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Review: the extended tip spatula is more effective than the Ayre's spatula for detecting karyosis in cervical smears

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 QUESTION: In women having cervical smears, what devices are most effective for obtaining adequate smears and detecting disease?

Data sources

Studies were identified by searching Medline (to July 1997), handsearching 16 journals, and scanning the references of relevant articles.

Study selection

Studies were selected if they were randomised controlled trials (RCTs) that reported rates of endocervical cells collected, detection of dyskaryosis, or adequate smears.

Data extraction

Data were extracted on methods of randomisation, participant characteristics, source of recruitment, proportions of smears with endocervical cells and dyskaryotic cells, and proportion of adequate smears.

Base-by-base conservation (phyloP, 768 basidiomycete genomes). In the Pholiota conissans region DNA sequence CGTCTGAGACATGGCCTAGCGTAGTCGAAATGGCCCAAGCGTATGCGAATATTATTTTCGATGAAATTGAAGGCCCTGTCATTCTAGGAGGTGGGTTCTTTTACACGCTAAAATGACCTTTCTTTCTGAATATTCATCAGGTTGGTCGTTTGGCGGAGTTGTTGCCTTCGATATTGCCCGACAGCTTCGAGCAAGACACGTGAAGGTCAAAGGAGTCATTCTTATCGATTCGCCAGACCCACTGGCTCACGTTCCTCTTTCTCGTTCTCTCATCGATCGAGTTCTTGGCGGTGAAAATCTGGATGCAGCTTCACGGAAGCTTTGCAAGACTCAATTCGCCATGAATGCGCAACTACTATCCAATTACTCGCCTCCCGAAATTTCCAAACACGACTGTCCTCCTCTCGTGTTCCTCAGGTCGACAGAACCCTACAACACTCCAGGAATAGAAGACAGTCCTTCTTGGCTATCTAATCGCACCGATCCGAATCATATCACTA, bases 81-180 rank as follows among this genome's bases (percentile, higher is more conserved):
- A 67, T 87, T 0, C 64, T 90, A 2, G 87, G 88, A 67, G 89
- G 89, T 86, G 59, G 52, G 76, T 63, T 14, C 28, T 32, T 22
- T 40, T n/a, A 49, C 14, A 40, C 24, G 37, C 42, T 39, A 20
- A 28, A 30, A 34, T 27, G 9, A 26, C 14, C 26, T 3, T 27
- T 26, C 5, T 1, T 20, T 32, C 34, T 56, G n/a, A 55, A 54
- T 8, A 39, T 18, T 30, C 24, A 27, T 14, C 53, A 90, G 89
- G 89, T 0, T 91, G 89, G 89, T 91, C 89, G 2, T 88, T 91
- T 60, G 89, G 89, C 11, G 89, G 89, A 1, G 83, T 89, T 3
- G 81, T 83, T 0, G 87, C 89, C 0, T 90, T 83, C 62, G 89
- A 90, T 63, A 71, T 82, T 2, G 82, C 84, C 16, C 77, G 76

Main results

34 RCTs met the selection criteria. The method of randomisation was described in 27 studies; 16 studies reported inadequate methods of randomisation. The extended tip spatula led …

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  • Sources of funding: Well-Being Charity and Royal College of Obstetricians and Gynaecologists.

  • For correspondence: Dr P Martin-Hirsch, Department of Obstetrics and Gynaecology, St. Mary's Hospital, Manchester M13 OJH, UK. Fax +44 (0)161 276 6107.

  • * p Values calculated from data in article.